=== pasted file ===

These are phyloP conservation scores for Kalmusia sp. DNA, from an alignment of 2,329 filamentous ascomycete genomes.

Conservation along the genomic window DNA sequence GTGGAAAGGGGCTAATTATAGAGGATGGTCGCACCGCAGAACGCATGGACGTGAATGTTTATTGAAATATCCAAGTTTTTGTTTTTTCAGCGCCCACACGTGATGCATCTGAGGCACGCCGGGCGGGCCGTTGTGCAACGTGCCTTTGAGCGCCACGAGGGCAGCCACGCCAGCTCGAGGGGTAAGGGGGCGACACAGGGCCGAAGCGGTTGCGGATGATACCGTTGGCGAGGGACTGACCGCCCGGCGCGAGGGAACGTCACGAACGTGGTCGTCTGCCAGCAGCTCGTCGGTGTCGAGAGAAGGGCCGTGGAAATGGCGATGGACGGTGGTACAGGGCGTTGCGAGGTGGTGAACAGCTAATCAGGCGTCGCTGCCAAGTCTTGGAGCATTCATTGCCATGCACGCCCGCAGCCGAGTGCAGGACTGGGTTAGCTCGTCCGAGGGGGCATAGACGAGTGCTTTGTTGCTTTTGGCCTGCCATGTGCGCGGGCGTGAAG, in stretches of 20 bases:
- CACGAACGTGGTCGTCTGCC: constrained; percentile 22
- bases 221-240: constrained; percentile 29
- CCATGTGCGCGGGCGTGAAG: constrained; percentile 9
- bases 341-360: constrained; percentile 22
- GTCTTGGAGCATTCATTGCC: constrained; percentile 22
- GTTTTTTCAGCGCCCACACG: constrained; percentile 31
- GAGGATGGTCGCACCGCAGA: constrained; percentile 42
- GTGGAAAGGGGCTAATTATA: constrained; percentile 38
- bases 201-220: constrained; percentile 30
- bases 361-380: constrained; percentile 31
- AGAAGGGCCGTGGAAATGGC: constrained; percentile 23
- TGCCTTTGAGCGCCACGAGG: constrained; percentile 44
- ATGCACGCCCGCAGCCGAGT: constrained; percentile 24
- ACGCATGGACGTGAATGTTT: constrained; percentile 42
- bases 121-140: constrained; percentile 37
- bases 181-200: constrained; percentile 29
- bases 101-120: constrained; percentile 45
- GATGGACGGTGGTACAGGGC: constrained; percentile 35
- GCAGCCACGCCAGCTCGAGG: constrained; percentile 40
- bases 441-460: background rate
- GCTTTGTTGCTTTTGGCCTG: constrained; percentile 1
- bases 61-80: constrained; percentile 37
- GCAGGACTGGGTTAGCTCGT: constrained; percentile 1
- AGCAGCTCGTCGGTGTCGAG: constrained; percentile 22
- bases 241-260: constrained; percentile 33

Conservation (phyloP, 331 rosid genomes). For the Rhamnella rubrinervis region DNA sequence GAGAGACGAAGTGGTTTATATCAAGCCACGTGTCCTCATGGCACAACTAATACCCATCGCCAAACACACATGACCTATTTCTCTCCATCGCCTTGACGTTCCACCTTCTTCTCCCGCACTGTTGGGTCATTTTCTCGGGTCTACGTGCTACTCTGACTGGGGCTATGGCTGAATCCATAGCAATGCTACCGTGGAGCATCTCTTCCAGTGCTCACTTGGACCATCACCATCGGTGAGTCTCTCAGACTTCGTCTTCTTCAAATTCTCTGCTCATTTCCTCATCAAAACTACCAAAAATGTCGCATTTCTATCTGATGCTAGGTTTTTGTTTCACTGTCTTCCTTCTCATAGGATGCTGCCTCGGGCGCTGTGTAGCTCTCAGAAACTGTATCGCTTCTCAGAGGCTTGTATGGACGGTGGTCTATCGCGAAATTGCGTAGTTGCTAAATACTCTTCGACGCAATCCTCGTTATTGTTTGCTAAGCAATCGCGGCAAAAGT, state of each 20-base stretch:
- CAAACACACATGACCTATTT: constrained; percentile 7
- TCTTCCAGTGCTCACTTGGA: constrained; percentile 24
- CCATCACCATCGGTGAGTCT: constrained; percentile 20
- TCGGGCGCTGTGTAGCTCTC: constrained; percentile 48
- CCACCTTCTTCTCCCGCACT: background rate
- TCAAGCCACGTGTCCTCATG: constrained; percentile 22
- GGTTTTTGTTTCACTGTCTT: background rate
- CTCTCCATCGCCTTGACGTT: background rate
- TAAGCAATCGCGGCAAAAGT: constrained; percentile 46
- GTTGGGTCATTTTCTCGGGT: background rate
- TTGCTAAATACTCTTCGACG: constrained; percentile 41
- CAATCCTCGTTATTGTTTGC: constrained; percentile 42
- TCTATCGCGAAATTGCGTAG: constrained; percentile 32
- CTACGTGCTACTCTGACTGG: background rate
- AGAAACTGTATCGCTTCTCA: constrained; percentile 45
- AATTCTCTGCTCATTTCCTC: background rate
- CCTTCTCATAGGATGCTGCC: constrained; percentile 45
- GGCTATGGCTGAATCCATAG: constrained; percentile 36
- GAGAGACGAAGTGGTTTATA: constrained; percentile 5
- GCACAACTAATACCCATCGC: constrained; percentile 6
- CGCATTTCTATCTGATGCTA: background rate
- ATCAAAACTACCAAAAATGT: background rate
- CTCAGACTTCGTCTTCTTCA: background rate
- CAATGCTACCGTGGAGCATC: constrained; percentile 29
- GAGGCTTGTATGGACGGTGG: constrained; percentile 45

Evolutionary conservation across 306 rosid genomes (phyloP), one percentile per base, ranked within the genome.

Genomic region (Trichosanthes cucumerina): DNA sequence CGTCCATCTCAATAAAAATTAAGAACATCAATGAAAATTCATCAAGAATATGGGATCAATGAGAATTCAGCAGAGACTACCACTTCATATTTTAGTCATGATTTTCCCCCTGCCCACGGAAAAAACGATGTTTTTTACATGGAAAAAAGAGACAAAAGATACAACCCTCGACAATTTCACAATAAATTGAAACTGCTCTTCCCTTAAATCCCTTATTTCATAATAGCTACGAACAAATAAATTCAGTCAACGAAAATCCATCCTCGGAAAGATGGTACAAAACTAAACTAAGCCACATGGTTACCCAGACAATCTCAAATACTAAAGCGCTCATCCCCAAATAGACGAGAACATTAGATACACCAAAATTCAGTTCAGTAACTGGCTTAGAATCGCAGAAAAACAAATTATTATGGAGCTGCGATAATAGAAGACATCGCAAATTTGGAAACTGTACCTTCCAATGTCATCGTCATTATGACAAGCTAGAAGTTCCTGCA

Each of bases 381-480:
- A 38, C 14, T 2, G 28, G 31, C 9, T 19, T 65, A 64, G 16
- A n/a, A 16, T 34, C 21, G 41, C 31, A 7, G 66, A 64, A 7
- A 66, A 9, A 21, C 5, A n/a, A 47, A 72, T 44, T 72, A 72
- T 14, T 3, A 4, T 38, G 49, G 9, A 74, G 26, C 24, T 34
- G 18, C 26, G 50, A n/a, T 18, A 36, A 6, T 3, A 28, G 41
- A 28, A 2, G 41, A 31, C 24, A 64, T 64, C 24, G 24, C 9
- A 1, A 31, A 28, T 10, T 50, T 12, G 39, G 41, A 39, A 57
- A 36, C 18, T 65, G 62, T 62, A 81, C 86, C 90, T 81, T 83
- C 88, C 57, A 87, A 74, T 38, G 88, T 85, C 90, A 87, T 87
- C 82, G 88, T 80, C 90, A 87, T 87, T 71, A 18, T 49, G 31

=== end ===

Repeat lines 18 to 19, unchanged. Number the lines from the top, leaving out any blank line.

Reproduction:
- bases 181-200: constrained; percentile 29
- bases 101-120: constrained; percentile 45